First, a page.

No average person 30 years ago would have predicted that Social Media would define democracy three decades ahead. The closest was William Gibson in 1984 in his masterpiece, Neuromancer. In it, he predicted a situation where there would be no geographical boundaries for the mass media and information flow because of technological advancement. The evolution of social media platforms, like Facebook, Twitter, and YouTube, have not just provided room to facilitate networking among friends but have also provided the platforms for political communication and campaign, hence giving testimony to Gibson’s prophecy.
The global political media system has undergone massive transformations over the past decade. There is a major shift in how and where people get political information and with technological advancements, more people easily turn to digital sources. With no geographical boundary, over the past decade, social media has become one of the most powerful tools in campaigns and governance.
Not left behind, Nigeria has witnessed an exponential growth in Internet and social media use in defining its political processes. Although social media platforms were already in the picture around the 2011 Presidential election, the political role of social media in Nigerian politics took a more established position during the famous OccupyNigeria movement in 2012. In a seeming unprecedented fashion, the protests saw thousands of Nigerians take to the streets to demand improvement in the fight against corruption, the reversal of the deregulation of downstream oil industries and at large, and better government accountability. Participants at the protests were mostly mobilized by social media posts; the movement exploited the networking, collaborating, and community-building potential of social media. Ever since, social media’s political function in campaigns, government, and political movements, as well as its role in the news media ecosystem in Nigeria, has rapidly broadened in reach, consequence and complexity.
The OccupyNigeria movement drove a hunger for change; so, when the merchants of change came, a large percentage of Nigerians were stoked. They picked up the gauntlet and got into the thick of things; Nigerians rallied, campaigned and even donated to the ‘change’ cause on social media. These social media platforms played a significant role in the emergence of President Muhammadu Buhari as the winner in what has been described as the most ‘free and fair election in the history of Nigeria’ in 2015.
“Elections are not won on social media but perceptions are shaped there,” says an aphorism. Indeed,social media did not win the 2015 elections. However, it molded opinion, helped create viral campaigns, checkmated irregularities, and locked down results – it was a similar case for the 2019 elections. But politics transcends the social media sphere; other factors come to play – local popularity, finances, relationship with key actors, among others. This is most likely why although some party candidates in the 2019 presidential elections may seem to have had thousands of Retweets, Shares and Likes on social media, translating to a perception of preference for their candidature, President Buhari still won the elections. He was able to engage more people at the grassroots whilst having a relatively strong online campaign.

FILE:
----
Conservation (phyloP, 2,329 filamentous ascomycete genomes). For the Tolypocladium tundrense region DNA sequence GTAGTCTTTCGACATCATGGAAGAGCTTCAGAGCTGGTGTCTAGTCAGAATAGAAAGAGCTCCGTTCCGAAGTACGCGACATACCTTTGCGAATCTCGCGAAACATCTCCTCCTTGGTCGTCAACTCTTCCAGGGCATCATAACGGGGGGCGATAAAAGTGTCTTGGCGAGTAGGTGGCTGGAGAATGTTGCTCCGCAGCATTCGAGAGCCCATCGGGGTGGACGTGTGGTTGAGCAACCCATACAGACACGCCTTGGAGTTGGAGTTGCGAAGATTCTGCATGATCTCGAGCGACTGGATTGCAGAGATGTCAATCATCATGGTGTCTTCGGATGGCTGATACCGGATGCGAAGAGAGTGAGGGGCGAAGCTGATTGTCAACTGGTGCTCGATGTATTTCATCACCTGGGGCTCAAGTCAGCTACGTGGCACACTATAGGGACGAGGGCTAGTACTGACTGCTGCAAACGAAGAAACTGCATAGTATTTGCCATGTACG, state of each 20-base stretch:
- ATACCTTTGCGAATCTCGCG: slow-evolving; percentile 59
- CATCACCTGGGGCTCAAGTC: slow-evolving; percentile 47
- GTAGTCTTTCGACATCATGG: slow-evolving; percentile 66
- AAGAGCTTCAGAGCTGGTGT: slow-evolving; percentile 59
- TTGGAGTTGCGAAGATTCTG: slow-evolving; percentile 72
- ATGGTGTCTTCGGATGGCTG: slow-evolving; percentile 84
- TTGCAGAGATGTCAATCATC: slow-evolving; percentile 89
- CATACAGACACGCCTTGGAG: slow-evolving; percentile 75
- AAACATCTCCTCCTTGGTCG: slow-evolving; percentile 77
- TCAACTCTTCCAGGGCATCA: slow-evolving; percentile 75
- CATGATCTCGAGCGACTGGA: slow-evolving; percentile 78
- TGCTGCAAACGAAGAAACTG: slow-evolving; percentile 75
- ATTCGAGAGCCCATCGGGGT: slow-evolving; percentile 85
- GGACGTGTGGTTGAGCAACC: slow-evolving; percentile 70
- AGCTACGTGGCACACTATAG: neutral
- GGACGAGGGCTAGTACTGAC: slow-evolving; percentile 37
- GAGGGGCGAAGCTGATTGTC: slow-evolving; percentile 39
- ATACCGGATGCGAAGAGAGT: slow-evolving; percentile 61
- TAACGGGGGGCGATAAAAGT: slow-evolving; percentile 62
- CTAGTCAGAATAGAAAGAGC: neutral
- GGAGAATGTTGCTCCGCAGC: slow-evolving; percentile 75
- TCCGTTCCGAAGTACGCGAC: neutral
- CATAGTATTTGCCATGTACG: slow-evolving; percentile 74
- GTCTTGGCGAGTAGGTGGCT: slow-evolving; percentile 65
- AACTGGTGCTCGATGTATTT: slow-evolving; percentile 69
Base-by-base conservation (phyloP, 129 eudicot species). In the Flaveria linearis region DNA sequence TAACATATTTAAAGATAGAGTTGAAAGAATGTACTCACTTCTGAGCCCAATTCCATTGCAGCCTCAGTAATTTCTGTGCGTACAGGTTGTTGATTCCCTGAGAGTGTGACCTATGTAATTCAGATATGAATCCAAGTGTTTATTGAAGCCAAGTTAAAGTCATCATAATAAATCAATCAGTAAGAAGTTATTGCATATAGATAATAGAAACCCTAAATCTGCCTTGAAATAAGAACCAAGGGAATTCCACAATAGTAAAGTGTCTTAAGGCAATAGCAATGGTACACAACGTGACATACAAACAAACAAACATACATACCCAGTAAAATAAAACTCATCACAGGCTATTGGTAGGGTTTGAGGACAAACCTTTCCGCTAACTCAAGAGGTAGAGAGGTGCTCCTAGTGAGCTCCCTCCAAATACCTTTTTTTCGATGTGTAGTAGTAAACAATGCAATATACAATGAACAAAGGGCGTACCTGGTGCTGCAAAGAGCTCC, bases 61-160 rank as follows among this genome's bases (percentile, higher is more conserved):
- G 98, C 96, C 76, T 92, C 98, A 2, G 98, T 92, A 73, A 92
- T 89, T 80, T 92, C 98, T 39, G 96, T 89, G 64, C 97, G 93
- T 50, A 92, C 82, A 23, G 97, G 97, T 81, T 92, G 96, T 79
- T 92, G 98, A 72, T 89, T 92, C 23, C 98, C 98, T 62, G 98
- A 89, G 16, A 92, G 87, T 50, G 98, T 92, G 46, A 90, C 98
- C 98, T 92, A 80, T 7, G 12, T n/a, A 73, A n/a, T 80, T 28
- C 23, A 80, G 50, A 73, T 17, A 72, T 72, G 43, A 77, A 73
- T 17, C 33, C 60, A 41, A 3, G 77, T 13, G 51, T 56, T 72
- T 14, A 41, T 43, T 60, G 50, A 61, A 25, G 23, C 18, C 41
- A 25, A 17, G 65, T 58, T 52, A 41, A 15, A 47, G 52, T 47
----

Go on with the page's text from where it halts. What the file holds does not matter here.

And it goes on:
Social media has ultimately become a tool for driving one cause or the other; from social movements aimed at socio-economic development, to direction for policy-making, to protestations against corruption, to demands for government empathy or accountability, and advocacy for an overall better performance and input by government officials.
Take the more recent instance of the proposed implementation of the controversial Rural Grazing Area (RUGA) settlement, which was suspended partly because Nigerians took to various social media platforms to oppose the policy. These platforms have created a space for intensive and productive civic engagement, political discourse and deliberative democracy, using hashtags as a coordinating and tracking strategy. In many cases social media trends do not just stop as trends, but transcend the internet to become raging topics on TV shows, radio programmes and even newspaper headlines.
Nigerians on social media are forever on the topic of who gets what, when and how and are keenly involved in conversations tilting towards a progressive country. These conversations have influenced policies, people and most definitely have influenced the opinions and decisions of those in power.
Four years ahead of the 2023 Presidential election, commentaries on the agenda of that political epoch are already being held – on the internet space. The divide on social and digital media platforms, like Twitter, Nairaland and Facebook are getting wider with partisanship, interests and sentiments palpable in the tone of posts. The character of the political discourse on these platforms is already defining the persona of who users seek would emerge as their next president – or not.
Jasmine Osai, a development and media enthusiast writes from Port Harcourt.